Oil Rebounds on Tight Supply, Prospects of New Russia Sanctions

By Reuters
Reuters
Reuters
March 30, 2022 Updated: March 30, 2022

LONDON—Oil prices clawed back heavy losses to rise more than 2 percent on Wednesday on supply tightness and the growing prospect of new Western sanctions against Russia even as Moscow and Kyiv held peace talks.

Brent crude futures were up $2.44, or 2.2 percent, at $112.67 by 1054 GMT, reversing a 2 percent loss in the previous session.

U.S. West Texas Intermediate (WTI) crude futures rose $2.51, or 2.4 percent, to $106.75 a barrel, erasing a 1.6 percent drop on Tuesday.

Crude’s price recovery “suggests the oil market, at least, has a strong degree of scepticism about any ‘progress’ (in the peace talks),” Commonwealth Bank analyst Tobin Gorey said in a note.

The market saw a sharp sell-off in the previous session after Russia promised to scale down military operations around Kyiv, but reports of attacks continued.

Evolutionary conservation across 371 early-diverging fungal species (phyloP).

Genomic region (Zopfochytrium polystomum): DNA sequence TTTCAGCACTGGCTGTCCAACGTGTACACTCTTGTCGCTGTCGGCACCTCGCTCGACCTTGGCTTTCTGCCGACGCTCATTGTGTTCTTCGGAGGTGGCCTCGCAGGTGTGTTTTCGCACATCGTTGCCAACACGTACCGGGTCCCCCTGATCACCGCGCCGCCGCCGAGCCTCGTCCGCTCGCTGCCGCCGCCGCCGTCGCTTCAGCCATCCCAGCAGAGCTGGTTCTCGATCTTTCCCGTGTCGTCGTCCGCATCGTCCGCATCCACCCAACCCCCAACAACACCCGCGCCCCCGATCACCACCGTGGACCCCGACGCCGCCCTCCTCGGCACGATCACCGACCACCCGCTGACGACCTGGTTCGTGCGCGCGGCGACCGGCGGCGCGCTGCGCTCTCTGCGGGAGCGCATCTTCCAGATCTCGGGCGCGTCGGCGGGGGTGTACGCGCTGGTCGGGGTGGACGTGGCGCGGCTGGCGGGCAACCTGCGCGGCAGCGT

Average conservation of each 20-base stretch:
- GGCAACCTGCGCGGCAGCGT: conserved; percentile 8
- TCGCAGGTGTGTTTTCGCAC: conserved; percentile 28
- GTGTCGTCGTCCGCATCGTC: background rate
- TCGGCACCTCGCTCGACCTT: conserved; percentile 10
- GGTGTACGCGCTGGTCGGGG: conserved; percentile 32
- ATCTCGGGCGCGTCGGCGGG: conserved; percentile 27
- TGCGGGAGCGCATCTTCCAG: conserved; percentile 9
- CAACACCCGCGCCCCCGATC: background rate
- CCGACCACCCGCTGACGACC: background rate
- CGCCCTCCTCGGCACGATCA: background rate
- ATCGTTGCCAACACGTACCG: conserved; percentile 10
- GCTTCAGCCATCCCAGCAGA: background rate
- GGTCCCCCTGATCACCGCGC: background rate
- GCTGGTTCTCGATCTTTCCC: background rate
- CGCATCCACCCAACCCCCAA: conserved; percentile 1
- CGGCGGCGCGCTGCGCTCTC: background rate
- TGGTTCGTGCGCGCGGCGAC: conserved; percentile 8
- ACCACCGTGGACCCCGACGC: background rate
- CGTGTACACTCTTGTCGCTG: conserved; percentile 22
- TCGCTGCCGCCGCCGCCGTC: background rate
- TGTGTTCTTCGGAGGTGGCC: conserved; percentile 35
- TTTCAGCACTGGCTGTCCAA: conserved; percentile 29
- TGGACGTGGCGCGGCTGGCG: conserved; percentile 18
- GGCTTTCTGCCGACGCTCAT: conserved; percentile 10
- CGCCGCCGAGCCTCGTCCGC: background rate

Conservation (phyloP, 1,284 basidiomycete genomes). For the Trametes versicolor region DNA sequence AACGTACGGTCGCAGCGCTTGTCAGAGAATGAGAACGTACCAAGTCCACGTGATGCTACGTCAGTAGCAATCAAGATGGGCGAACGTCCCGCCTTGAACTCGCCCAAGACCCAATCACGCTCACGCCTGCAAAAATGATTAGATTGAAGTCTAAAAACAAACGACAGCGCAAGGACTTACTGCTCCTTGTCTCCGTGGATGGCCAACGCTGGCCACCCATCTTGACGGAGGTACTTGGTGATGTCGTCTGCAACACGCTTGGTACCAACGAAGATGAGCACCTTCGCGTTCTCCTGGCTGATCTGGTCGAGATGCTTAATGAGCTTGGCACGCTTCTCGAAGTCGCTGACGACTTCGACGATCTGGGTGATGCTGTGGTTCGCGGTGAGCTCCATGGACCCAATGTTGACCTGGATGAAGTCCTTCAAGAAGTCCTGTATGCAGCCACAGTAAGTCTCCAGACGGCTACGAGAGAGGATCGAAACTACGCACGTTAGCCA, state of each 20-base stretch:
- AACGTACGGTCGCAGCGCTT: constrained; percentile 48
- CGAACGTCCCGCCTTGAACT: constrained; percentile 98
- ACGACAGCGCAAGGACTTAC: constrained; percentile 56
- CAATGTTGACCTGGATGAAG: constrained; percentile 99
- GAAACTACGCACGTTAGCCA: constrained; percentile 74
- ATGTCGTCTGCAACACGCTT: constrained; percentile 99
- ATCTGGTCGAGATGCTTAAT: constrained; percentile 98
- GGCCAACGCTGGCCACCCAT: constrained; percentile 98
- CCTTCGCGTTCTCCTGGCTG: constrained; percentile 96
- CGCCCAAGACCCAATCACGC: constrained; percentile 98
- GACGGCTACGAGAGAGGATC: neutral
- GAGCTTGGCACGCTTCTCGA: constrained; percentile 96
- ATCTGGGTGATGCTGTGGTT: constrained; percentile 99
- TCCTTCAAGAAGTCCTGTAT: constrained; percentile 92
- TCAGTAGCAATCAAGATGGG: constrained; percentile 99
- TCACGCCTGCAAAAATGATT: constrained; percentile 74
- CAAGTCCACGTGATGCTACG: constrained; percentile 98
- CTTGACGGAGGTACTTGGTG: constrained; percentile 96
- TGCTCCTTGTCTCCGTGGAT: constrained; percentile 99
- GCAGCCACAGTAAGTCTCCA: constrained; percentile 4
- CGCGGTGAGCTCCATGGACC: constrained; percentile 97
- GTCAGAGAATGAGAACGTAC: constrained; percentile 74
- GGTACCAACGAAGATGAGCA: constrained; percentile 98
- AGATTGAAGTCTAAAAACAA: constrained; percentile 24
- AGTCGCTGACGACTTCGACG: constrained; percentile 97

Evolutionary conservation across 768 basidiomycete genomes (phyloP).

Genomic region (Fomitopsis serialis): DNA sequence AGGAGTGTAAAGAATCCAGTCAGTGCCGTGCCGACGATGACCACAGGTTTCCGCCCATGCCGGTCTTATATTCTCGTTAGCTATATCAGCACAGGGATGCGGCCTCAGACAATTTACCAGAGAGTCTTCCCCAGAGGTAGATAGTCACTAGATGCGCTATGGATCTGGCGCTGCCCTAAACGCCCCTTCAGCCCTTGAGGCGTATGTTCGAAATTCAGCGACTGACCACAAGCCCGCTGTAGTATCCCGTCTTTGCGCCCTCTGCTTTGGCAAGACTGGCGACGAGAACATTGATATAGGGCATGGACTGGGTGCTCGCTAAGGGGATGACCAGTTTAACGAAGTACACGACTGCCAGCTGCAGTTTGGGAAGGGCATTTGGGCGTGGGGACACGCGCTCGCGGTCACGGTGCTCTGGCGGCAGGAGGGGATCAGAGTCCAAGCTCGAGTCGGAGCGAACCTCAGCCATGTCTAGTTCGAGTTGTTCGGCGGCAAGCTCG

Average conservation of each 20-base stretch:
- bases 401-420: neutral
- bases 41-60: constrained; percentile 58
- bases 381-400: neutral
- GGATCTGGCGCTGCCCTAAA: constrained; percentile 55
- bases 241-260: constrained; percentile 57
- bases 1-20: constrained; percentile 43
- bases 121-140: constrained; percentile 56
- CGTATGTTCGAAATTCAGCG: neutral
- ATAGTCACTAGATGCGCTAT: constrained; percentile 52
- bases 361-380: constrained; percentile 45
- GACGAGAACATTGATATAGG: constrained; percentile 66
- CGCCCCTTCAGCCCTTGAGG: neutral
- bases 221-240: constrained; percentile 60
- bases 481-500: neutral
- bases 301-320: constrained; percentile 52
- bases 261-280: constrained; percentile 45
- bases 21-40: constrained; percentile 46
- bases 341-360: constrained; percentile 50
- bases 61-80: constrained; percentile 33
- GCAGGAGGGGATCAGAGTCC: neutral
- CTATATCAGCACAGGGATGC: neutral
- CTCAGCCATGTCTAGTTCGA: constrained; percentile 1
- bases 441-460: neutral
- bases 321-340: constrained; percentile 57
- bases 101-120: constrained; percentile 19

“We would see an additional 1 million barrels per day of Russian production at risk if relations with Europe worsen and an oil embargo is put in place, although we still see this as unlikely,” consultancy JBC Energy said in a note.

The United States and its allies are planning new sanctions on more sectors of Russia’s economy that are critical to sustaining its invasion of Ukraine, including military supply chains.

Russia’s top lawmaker on Wednesday warned the European Union that oil, grain, metals, fertilizer, coal, and timber exports could soon be priced in roubles, having previously demanded that “unfriendly” countries pay in roubles for its gas.

The oil market’s focus has turned to tight supply after the American Petroleum Institute reported crude stocks fell by 3 million barrels in the week ended March 25, triple the decline that 10 analysts polled by Reuters had expected on average.

However, oil prices face pressure from weakening demand in China owing to tightened mobility restrictions and COVID-19-related lockdowns in multiple cities including the financial hub of Shanghai.

By Noah Browning

Reuters